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Transfer Portal: Five high-profile QBs make the move

CLASS OF 2020 RANKINGS: Rivals250 | State | Position | Team

RELATED: Is LSU finally ready to start developing QBs?

With spring practice wrapped up around the country, depth charts are starting to take shape. That means plenty of players looking for playing time will be headed into the transfer portal in search of a new place to play.

No position is under a bigger spotlight than quarterback, and plenty of quarterbacks who can see the writing on the wall when it comes to playing time are now looking for new homes. Today, we look at five former high-profile recruits that have entered the portal in the past few weeks and speculate about the impact they could have at a new program.

Matthew Baldwin
Matthew Baldwin (AP Images)

As a recruit: Baldwin’s recruitment started out with mostly Group of Five and FCS offers and he made his commitment to Colorado State in May 2017. But as his senior season went along, word spread of his excellent play and Ohio State, Iowa and Kentucky entered the picture. By time his senior season was coming to a close, Baldwin backed off his pledge to the Rams and committed to the Buckeyes a few weeks later.

With the Buckeyes: Baldwin missed all of 2018 while recovering from a knee injury suffered at the end of his high school career but it looked like he would be in the mix to replace Dwayne Haskins, along with Tate Martell. Of course that all changed when former five-star Justin Fields transferred from Georgia and was given immediate eligibility. Martell transferred before spring practice started and now Baldwin will do the same.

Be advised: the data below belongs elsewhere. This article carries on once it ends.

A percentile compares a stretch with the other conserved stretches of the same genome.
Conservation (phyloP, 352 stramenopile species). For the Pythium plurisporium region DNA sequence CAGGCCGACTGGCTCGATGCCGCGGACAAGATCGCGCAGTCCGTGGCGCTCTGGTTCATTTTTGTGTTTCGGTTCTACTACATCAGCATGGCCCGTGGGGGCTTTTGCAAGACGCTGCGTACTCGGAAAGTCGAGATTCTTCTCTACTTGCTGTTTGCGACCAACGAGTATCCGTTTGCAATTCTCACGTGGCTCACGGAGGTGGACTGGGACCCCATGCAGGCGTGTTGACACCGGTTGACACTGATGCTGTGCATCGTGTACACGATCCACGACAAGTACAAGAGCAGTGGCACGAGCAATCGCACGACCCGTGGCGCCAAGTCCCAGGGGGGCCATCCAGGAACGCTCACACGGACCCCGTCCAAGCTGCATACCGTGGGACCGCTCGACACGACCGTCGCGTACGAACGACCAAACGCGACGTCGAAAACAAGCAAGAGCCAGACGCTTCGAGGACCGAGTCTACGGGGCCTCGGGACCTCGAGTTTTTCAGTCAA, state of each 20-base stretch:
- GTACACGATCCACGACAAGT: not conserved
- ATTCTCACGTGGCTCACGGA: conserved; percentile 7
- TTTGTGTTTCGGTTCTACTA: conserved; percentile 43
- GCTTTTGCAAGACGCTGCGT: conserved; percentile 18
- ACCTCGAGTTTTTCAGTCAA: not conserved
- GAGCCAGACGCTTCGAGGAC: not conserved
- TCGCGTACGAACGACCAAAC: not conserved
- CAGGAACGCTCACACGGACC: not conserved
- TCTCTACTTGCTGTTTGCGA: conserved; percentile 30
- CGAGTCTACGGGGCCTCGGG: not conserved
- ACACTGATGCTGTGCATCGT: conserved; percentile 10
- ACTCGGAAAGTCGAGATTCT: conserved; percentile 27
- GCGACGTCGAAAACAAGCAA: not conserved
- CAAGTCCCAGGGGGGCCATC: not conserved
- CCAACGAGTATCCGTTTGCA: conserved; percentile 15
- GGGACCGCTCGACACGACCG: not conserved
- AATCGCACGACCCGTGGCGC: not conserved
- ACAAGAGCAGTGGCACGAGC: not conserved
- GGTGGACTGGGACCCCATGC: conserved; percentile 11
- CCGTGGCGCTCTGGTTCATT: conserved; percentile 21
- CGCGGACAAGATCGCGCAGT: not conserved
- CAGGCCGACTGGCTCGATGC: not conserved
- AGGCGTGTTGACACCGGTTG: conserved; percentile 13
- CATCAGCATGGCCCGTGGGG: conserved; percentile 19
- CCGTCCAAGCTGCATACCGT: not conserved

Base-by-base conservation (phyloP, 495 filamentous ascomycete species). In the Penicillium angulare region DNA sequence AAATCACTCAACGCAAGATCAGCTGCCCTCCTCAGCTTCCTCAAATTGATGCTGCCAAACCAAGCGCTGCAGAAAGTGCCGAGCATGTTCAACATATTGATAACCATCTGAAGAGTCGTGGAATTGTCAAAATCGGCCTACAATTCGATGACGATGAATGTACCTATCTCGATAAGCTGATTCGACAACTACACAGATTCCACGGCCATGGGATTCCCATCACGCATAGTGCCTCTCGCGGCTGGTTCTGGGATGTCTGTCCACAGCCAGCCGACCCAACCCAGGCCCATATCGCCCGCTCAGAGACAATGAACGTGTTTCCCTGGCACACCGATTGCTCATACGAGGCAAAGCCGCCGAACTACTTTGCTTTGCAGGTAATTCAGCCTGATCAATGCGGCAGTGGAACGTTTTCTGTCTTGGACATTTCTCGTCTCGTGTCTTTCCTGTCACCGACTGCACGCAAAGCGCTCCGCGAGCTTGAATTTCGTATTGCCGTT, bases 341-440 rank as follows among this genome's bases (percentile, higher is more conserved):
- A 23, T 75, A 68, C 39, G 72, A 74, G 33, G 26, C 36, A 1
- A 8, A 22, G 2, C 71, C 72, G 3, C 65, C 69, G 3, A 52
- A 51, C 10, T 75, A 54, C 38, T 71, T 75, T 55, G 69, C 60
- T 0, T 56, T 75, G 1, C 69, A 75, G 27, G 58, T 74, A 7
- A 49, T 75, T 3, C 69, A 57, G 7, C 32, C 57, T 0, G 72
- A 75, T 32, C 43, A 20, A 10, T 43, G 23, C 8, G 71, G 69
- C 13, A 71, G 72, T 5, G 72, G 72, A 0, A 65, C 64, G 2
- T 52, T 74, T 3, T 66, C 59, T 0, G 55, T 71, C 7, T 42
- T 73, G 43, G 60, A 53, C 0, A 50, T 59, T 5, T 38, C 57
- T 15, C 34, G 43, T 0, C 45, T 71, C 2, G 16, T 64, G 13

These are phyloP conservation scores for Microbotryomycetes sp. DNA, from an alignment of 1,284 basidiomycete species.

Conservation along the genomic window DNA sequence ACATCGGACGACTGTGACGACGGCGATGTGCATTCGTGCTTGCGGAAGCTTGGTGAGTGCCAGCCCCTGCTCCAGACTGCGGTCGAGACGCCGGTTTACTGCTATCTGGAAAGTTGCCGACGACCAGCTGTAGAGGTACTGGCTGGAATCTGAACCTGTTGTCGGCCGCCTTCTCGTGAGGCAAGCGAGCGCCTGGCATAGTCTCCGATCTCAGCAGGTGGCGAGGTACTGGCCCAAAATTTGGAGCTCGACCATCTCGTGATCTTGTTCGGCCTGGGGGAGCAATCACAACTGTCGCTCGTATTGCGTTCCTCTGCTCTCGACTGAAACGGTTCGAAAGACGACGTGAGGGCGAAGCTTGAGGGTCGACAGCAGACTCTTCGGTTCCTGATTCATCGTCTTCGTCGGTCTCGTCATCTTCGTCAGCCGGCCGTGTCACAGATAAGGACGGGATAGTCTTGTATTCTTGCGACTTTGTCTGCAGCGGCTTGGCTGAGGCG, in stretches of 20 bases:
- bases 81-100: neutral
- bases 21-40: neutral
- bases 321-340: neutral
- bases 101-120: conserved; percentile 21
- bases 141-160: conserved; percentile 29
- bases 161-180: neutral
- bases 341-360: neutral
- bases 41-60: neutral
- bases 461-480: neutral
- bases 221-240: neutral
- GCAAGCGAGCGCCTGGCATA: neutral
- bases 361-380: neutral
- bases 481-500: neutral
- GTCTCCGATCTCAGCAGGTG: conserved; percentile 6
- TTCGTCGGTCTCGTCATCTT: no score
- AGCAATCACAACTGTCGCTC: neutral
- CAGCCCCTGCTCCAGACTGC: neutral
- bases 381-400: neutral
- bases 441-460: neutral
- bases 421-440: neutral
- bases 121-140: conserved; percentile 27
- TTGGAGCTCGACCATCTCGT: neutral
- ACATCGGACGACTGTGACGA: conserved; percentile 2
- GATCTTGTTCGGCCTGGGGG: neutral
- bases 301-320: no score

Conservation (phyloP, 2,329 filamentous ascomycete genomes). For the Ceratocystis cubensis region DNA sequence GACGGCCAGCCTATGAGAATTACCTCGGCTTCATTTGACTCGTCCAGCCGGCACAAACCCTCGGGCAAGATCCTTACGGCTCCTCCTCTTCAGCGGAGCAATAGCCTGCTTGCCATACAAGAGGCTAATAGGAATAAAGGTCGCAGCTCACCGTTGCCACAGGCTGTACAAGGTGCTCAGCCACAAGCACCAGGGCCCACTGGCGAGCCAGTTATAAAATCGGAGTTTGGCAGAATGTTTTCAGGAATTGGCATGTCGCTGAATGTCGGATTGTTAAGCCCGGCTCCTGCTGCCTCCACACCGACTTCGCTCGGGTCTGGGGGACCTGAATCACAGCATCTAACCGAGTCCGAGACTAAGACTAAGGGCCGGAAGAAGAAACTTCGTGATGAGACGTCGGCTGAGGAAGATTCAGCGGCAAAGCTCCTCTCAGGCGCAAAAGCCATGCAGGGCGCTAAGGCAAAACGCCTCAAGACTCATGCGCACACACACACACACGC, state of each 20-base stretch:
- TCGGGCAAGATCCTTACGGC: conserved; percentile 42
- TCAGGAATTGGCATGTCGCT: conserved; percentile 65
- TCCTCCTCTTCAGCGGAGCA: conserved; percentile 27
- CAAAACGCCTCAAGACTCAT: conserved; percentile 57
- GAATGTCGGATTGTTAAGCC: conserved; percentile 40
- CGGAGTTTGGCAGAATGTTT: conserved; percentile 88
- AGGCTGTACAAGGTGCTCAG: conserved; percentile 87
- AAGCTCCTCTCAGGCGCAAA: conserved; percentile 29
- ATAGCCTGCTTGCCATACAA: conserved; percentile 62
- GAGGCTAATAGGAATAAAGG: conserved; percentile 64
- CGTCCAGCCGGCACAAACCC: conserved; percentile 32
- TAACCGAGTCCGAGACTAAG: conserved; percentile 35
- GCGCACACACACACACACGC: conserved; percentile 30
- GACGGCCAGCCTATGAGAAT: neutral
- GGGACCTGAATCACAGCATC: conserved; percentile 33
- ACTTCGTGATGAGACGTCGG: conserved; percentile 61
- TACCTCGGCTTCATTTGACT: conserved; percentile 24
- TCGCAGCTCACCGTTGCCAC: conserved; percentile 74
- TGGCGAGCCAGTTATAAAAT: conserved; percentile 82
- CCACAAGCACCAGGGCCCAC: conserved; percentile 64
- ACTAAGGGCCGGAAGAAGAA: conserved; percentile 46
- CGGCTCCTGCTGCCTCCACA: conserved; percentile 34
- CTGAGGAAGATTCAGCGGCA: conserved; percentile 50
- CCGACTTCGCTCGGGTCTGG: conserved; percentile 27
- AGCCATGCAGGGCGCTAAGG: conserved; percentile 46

Farrell’s take: Fields ran Martell out of town and now he’s done the same to Baldwin, who was a four-star out of high school. Baldwin was a tall, skinny kid at a big program in Texas that some worried was a system guy. However, we liked him enough to have him as a four-star ranked outside our Rivals250 and he has the talent to land at another big program. As with a few on this list, I’m surprised he’s leaving so soon.

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Matt Fink
Matt Fink (AP Images)

As a recruit: The Southern California native fielded offers from several Pac-12 teams, including Washington, Utah and California and also had an offer from Notre Dame. But once USC was ready to take his commitment, Fink jumped on the chance to commit in the spring of 2015.

With the Trojans: After redshirting in 2016, Fink served as a backup in 2017 and 2018, appearing in seven games while playing in mostly mop-up duty. Fink’s most important playing time came after freshman starter J.T. Daniels was knocked out of the Trojans' game against Utah in 2018, when he stepped in and went 6-of-7 passing for 43 yards and a touchdown while also running for 21 yards. Unfortunately, Fink suffered an injury of his own in that game that robbed him of the chance to start in place of Daniels the following week. After battling Daniels and Jack Sears for the starting job during spring practice, Fink entered the transfer portal. Expected to graduate this year, Fink could transfer and be eligible immediately, with two seasons of eligibility remaining.

Farrell’s take: Fink is an interesting one. Out of high school, his film was solid but after seeing him in person all week at the Under Armour All-America Game, it was clear that USC reached and he didn’t have the talent to compete there. We dropped him to our lowest three-star ranking after that week and it’s hard to explain how bad and out of place he was. He’ll end up at a smaller program and have success, maybe on the FCS level.